Hasso Tepper pointed out an interesting problem: problems with unistd.h not being available on DragonFly keep a number of C++ programs from compiling. The fact that this doesn’t happen on other platforms appears to be completely accidental.
… And Antonio Huete Jimenez has described the few steps required to install it.
If you’re running bleeding-edge DragonFly, you’ll need to rebuild world and kernel after this recent change to interrupt counting from Sepherosa Ziehau.
For your weekend reading: A Brief, Incomplete, and Mostly Wrong History of Programming Languages. It’s far more clever than the source material suggests. (via)
The newest BSDTalk has a conversation from BSDCan 2009 with 5 different FreeBSD core team members, for 38 minutes.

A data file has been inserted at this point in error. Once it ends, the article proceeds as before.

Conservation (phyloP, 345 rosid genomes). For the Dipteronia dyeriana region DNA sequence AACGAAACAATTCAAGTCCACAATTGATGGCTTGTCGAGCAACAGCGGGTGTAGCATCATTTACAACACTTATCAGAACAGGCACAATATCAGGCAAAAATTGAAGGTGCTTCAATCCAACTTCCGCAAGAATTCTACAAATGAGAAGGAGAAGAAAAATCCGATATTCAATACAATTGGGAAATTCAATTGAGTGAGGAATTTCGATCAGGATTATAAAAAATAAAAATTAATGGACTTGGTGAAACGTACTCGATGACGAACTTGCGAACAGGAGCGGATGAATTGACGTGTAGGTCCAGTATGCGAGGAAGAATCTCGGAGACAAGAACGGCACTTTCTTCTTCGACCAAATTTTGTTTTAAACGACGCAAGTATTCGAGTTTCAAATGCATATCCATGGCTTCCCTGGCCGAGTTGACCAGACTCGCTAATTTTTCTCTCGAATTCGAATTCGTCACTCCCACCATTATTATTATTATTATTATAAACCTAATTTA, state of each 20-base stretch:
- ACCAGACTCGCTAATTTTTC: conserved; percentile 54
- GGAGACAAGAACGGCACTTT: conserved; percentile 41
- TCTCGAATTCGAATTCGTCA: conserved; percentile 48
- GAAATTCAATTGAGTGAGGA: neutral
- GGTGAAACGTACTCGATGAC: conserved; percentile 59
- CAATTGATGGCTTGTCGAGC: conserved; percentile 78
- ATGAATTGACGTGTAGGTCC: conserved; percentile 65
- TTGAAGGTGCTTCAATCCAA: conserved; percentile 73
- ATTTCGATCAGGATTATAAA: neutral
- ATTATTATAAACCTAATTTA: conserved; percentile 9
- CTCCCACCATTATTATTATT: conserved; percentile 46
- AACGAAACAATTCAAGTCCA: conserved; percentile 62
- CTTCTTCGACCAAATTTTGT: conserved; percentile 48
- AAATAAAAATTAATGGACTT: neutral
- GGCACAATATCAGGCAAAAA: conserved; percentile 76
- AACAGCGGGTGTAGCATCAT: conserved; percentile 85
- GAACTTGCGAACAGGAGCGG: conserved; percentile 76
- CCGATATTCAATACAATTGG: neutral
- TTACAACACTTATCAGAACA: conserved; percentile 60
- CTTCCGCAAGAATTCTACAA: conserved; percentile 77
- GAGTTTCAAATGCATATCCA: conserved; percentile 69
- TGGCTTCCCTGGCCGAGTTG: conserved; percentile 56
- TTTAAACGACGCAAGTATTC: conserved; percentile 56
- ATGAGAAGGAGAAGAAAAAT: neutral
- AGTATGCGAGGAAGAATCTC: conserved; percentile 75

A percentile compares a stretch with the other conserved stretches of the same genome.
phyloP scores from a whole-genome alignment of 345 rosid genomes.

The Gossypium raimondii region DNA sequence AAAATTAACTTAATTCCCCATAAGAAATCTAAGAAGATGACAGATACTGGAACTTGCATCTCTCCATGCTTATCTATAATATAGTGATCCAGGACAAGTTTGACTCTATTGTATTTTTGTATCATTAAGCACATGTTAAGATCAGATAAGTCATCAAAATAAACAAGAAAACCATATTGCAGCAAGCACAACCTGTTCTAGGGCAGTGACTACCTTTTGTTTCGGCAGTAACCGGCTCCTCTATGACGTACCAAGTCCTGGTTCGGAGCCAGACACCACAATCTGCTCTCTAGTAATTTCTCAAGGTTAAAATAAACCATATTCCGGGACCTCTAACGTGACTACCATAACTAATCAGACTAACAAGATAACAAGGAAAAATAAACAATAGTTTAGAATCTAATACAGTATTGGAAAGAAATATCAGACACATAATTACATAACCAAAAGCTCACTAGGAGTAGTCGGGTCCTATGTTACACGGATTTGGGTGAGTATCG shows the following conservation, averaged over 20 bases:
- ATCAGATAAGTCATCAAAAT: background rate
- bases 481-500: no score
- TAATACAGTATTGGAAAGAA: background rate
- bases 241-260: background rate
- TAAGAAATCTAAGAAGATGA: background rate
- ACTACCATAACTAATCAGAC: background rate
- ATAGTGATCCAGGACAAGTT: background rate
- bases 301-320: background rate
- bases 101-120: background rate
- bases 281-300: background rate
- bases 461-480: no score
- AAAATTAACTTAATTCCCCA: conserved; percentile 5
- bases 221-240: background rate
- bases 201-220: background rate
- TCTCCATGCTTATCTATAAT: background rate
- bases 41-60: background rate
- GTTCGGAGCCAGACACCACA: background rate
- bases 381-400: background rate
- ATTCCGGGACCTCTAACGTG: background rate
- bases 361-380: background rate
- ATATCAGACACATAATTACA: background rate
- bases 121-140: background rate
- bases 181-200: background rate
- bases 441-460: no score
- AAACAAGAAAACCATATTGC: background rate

Simon ‘corecode’ Schubert tagged 2.3.1, which is still in the development branch, so don’t update unless you were already at 2.3. There’s a nice list of commits that went into this tag.
Two recent roguelike items:
The latest @Play column about roguelikes is very long, and that will not be a surprise after you read the title: How To Win At Nethack. I find articles like this fascinating, but then again, I also enjoyed reading through the AD&D Dungeon Master Guide for the charts.
“FreeBSD – the unknown Giant” has beaten me to the post I was intending to make, noting that there’s 4 different BSD releases this week, all of varying sizes, and showing a lot of vigor in the BSD community.
Aggelos Economopoulos added an interesting feature for virtual kernels: the memory of a given virtual kernel is now accessible directly at /proc/$pid/mem .